‘Uncharted waters’: Judge questions reasoning behind Trump Emoluments lawsuit

‘Uncharted waters’: Judge questions reasoning behind Trump Emoluments lawsuit
A federal judge has raised concerns over the arguments from both parties in a lawsuit filed against President Donald Trump, which alleges that he violated the Constitution’s Emoluments Clause by accepting money from foreign governments through his businesses.

On Wednesday, US District Judge George Daniels heard opening arguments in the first case in US history concerning the Emoluments Clause of the US Constitution, which states that “no person holding any office of profit or trust under them, shall, without the consent of the Congress, accept any present, emolument, office, or title, of any kind whatever, from any king, prince, or foreign state.”

The lawsuit was filed three days after Trump took office in January by Citizens for Responsibility and Ethics in Washington, a left-leaning legal watchdog group. CREW argues that Trump is in violation, since he didn't put his businesses in a blind trust after becoming president.

In a statement released Wednesday, CREW explained they filed the lawsuit to ensure Trump is “not being influenced by payments from foreign governments, state governments, or the federal government.”

Around the same time the lawsuit was launched, CREW chairman David Brock, a supporter of Hillary Clinton, was spending a weekend with major Democratic donors seeking to defeat Trump through impeachment and litigation, according to a memo obtained by the Washington Free Beacon.

However, to move the case forward, CREW must show that their plaintiffs have legal “standing,” or sufficient connection or harm, to sue the president.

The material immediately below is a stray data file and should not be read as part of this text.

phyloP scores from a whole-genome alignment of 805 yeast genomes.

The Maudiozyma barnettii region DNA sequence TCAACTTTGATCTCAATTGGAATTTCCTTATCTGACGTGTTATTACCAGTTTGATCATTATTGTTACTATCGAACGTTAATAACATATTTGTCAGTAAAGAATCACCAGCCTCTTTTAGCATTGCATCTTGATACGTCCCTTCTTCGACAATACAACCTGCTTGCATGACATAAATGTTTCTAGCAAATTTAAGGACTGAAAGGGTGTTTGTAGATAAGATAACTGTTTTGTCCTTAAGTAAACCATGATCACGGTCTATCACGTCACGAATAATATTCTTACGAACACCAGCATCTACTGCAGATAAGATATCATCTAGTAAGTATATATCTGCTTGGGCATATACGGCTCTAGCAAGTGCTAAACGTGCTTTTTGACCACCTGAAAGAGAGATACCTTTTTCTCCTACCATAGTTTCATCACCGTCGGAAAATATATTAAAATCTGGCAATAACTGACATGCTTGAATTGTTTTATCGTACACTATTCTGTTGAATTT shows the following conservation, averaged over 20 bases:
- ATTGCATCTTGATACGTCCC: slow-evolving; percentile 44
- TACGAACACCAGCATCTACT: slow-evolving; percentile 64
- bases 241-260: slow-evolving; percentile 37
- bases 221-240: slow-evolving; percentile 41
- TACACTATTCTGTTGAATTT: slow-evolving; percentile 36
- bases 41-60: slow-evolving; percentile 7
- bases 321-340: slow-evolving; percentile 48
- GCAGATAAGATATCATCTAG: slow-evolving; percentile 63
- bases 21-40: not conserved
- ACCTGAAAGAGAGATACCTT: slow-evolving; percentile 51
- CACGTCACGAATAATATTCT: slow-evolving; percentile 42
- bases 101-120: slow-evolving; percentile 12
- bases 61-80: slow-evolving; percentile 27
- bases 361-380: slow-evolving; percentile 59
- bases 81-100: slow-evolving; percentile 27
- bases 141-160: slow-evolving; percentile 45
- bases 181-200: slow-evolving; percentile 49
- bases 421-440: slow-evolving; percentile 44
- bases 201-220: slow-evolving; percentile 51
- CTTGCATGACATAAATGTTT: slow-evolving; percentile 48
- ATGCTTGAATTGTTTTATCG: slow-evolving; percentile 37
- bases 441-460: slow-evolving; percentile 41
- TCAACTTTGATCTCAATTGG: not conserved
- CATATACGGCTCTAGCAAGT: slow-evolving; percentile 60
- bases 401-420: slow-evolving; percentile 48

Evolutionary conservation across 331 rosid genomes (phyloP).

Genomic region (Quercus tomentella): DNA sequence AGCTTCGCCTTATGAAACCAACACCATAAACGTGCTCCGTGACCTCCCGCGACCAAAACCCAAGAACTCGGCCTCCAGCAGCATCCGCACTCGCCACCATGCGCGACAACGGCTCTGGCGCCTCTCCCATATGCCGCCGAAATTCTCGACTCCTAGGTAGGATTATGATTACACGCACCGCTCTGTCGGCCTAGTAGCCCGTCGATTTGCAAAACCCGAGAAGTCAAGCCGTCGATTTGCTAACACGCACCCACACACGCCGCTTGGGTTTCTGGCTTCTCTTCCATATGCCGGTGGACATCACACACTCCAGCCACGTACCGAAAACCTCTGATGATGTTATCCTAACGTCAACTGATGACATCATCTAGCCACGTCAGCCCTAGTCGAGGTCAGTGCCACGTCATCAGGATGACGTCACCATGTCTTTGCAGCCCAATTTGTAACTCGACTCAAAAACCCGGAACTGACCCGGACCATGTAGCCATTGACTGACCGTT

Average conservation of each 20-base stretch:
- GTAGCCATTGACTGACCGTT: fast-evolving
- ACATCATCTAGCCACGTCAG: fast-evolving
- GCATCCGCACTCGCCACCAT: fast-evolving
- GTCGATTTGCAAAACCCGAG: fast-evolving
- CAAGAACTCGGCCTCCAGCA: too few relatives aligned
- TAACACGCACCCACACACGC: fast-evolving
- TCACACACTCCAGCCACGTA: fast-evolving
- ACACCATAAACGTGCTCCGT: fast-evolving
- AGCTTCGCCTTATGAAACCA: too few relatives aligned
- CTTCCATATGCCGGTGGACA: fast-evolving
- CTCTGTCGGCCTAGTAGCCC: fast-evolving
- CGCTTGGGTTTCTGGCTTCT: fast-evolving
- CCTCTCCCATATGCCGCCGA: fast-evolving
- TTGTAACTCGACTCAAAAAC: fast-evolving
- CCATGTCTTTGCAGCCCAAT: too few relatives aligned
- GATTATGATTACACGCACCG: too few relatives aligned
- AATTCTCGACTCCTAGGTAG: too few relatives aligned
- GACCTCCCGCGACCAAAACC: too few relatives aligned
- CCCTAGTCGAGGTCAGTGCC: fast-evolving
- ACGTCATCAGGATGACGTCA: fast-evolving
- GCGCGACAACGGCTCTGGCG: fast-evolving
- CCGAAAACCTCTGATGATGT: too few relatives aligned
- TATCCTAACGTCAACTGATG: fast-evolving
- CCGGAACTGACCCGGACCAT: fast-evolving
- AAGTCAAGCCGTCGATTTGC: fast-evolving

In court documents, CREW argued that Trump’s businesses have caused “direct economic injury” to New York hotel mogul Eric Goode, an association of restaurants and restaurant workers, and an events booker for two hotels in Washington, DC.

However, in a motion to dismiss the case, Trump's Justice Department argued that the lawsuit lacks standing, saying that the plaintiff’s claims of economic injury are “purely self-inflicted and lacks any of the hallmarks of organizational standing.”

During the hearing on Wednesday, CREW Attorney Deepak Gupta argued the co-plaintiffs have lost business to Trump hotels, because many foreign officials stay at Trump Hotels “to curry favor” with the president, Courthouse News reported.

Deputy Assistant Attorney General Brett Shumate argued that Trump did not violate the clause, since he has been “engaging in ordinary business transactions, not in exchange for anything."

Judge Daniels questioned Shumate’s reasoning, arguing that the two are not necessarily exclusive.

“Just because it's a business transaction doesn't necessarily mean it's not an emolument,” Daniels said, according to Reuters.

Shumate argued that the case should be dismissed, saying that Trump’s business arrangements should be handled by Congress, not the courts.

On that point, Daniels seemed to agree that Congress might be better suited to decide if the president has violated the Emoluments Clause.

"They can make this an issue, but they have not done so," Daniels said. "Why is it appropriate for the judiciary to have the president fight this out in a street brawl?"

This is the first time the courts have heard a case on the Emoluments Clause, so there is no precedent.

“You both are [in] uncharted waters,” Daniels said.

Daniels did not make a decision, but said he plans to issue a ruling on whether the case can move forward within two months.

Noah Bookbinder, executive director of CREW, said that if they win on the standing question, they will move to the discovery phase, where they would ask the Trump Organization to turn over documents, such as “business records for the Trump companies and other relevant documents, potentially including tax returns.”

“This is a pretty big deal,” Bookbinder said, according to NPR. “It's the first time that a court is going to be hearing arguments about the Emoluments Clause, what an emolument is, what the president actually is prohibited from doing under the Constitution.”